Continuing the Renaming process

Spice Valley Middle School, formerly Warwick Secondary, was renamed after T.N. Tatem. Even more recently, Southampton Glebe Primary School was renamed after Dalton Tucker. Both of these persons were educators held in high regard by their former students and it appears that the choices to make the name changes were done in good faith.

However these changes among others haven't been received with approval from the wider community. I think that many people are tired of all these changes being made without notice or approval from the wider community. When the airport was renamed, a large section of the community voiced disapproval. And the sudden announcement of the renaming of Bermuda Day sparked outrage.

Some folks are perfectly happy with letting Government handle these types of decisions without consulting the public at large, others think this smacks of a government not caring what its people think or desire.

A good middle ground can probably achieved here. Instead of suddenly pronouncing a name change, discuss a proposal, open it for discussion on the floor, delegate a committee of qualified persons to consider and nominate worthy candidates, allow solicitation of ideas from the general public and then go from there.

And while they're at it, try to rename Sandy's Secondary Middle School so that the island's most bizarre school name gets modified to something that makes sense, please.


New Pet Peeve - Big Rents

Here's something else that pisses me off: people who post those flyers on the board in the office kitchen area advertising some house or apartment for rent at like $4000 and up.


I need to put up a sticker or something that declares that any rentals posted should be affordable to employees who aren't benefiting from housing allowances or are senior management or something. Grr.

Never underestimate the stupidity of a user

Bank of Bermuda, known to half of Bermuda as HSBC (to be kind), was the subject of a phishing attack sometime on Thursday. This scam manifested itself as a poorly-written email complete with Bank logo, advising the reader that their account was compromised and that they need to have it fixed by *clicking on the link* and entering their account details!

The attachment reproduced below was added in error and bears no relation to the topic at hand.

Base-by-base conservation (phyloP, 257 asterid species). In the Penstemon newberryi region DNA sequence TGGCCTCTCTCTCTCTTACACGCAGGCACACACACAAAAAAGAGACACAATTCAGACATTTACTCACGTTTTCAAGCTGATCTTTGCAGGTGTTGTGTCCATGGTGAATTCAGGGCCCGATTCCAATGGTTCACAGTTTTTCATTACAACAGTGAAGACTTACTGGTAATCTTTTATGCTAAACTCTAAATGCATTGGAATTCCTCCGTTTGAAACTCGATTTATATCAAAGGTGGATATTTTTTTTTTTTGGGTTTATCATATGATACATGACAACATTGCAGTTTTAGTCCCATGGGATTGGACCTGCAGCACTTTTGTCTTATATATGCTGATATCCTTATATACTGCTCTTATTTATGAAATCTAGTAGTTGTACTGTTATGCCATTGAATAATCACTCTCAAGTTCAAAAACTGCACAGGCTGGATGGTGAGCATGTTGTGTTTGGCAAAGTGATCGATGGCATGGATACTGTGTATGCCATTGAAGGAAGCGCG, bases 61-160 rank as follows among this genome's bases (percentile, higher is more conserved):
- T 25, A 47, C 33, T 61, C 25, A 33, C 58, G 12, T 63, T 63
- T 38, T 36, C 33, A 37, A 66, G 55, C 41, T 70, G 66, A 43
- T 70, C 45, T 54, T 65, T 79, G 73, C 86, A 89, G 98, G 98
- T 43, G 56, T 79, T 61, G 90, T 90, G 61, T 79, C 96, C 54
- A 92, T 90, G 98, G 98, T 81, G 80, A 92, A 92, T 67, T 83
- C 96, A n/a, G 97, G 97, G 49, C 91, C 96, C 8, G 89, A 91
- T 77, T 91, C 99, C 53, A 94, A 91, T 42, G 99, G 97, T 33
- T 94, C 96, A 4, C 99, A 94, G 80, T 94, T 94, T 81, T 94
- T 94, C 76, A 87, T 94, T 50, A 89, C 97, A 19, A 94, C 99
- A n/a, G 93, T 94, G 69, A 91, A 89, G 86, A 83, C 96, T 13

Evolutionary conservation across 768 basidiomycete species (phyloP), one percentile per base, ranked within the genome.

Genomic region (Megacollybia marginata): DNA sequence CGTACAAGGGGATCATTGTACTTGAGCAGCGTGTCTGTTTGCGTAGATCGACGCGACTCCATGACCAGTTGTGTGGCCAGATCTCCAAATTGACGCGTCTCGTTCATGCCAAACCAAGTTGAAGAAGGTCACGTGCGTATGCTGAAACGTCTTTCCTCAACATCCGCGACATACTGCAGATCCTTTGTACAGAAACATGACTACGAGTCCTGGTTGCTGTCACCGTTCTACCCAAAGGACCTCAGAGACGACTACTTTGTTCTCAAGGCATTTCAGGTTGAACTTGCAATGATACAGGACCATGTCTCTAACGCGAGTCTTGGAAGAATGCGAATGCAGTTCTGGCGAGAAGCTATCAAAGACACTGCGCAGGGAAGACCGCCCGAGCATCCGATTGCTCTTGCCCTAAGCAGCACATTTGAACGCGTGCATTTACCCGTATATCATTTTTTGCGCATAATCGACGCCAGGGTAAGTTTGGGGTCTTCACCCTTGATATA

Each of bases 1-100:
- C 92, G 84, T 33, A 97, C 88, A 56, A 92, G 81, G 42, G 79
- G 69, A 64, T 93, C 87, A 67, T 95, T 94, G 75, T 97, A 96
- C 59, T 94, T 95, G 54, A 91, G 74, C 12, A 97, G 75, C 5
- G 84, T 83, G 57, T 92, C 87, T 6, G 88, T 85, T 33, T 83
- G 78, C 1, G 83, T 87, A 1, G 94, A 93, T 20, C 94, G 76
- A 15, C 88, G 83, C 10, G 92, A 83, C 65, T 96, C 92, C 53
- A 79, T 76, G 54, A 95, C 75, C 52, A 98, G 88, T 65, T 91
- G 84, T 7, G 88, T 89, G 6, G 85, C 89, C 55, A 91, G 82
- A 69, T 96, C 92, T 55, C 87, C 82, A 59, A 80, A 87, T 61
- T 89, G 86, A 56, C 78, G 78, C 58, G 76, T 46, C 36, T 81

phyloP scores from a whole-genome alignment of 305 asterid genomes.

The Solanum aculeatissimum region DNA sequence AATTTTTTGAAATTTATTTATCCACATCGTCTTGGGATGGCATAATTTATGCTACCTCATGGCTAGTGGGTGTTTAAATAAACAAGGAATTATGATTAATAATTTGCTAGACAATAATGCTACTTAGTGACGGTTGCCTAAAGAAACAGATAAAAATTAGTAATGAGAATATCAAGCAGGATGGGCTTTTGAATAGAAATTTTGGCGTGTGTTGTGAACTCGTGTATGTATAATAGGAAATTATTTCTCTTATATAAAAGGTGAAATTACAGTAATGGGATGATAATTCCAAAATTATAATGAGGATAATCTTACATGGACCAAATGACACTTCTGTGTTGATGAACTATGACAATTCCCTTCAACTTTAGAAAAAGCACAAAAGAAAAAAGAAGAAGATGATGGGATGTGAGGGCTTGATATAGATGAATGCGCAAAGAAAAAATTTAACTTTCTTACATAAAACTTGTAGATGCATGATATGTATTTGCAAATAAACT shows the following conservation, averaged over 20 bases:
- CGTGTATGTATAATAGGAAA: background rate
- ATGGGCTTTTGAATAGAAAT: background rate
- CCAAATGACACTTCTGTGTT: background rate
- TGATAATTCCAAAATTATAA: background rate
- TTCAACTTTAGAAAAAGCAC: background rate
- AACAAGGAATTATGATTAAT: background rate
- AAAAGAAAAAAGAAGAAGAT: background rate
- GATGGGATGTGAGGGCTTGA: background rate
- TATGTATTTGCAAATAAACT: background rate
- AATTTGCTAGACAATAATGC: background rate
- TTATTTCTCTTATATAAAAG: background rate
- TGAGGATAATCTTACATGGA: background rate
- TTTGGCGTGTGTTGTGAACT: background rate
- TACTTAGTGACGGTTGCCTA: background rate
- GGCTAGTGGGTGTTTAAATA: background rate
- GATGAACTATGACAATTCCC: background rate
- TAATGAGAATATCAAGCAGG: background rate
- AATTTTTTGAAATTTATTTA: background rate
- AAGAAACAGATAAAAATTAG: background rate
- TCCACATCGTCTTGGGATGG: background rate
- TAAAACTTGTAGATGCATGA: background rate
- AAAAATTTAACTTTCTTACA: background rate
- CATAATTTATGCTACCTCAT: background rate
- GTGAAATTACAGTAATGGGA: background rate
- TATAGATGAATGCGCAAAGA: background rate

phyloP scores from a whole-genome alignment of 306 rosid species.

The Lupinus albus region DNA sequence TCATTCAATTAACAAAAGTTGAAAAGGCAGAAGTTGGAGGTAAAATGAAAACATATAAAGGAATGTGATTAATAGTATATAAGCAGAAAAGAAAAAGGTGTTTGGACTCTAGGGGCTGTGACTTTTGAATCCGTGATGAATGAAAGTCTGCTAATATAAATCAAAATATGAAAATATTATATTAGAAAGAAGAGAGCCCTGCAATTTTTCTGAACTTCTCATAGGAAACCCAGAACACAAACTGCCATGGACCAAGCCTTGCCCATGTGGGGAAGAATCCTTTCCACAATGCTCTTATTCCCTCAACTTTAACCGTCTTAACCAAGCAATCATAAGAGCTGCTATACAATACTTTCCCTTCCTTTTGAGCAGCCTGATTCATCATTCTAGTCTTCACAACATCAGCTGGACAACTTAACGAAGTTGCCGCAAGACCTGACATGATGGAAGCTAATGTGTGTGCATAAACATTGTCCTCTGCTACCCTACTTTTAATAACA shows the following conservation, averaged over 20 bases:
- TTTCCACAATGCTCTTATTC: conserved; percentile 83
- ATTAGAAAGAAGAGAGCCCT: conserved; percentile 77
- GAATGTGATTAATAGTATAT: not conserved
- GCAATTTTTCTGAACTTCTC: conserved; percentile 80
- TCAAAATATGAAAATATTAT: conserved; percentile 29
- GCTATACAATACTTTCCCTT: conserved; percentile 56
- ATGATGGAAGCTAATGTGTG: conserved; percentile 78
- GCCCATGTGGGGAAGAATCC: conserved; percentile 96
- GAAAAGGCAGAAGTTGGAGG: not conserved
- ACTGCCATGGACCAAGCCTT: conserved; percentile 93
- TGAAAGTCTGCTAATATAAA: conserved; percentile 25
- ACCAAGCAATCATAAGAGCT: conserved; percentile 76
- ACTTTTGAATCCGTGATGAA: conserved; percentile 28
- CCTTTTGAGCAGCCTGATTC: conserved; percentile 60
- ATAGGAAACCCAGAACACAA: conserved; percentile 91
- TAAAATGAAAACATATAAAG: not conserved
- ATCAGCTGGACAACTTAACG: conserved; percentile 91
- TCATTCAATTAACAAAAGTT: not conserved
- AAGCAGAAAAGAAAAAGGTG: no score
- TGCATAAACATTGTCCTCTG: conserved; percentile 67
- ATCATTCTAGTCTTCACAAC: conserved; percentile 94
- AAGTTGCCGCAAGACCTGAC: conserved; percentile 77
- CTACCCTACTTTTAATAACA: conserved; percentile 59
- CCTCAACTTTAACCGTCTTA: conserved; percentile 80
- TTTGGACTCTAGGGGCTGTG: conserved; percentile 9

Now, while the scammer's website looked authentic and mimicked the Bank's website in nearly perfect fashion, the fact that people, including business banking users, actually clicked on the link and entered their details just proves how naive Internet users are even in this age.

This is not new. The 419 frauds are old news. People are asked to do this from Paypal, E-Bay and every other major Bank in the world. You'd think that people would watch and pay attention to the news programs that highlight these things and never, never, never, click on a link in an unsolicited e-mail (again, poor grammar? Warning lights, people!) claiming to be from a financial institution.

Nope. People are still freakin' gullible. I personally think those people ought to be stripped of any Internet rights and be given training on protecting their own dang money before taking on such responsibility, however businesses are forced to panic and scramble to protect the stupidity of its customers. Woy.

I suppose eventually someone will fill me in on Gov TV

The first ever Government-produced station in the world to be available only by CABLE was launched last Sunday night. Every other blog in Bermuda has already commented on how useful the station would be but I'm trying to stay somewhat pragmatic about it.

All that I know is that there's a somewhat disappointing-looking website (splash screen? who does that anymore? unless you're an artist's website maybe) with very little actual useful material, and a programming guide of sorts. Apparently programming will be 'fresh' on a weekly basis. Oh yeah, and only between 7:30 and 11 am, then it's all repeats. Sigh.

I think it's going to take a very long time for me to see any kind of tangible benefits to this expensive project. I mean, Government could easily produce programming, buy airtime on Bermuda Broadcasting or VSB during their off-time (Sunday mornings and Saturday afternoons tend to be very available) and still air their 'untouched' presentations if they want. Oh well.

Maybe students will get opportunities to apprentice at the station and learn some skills in mass media or something. That's the best I can see at this moment.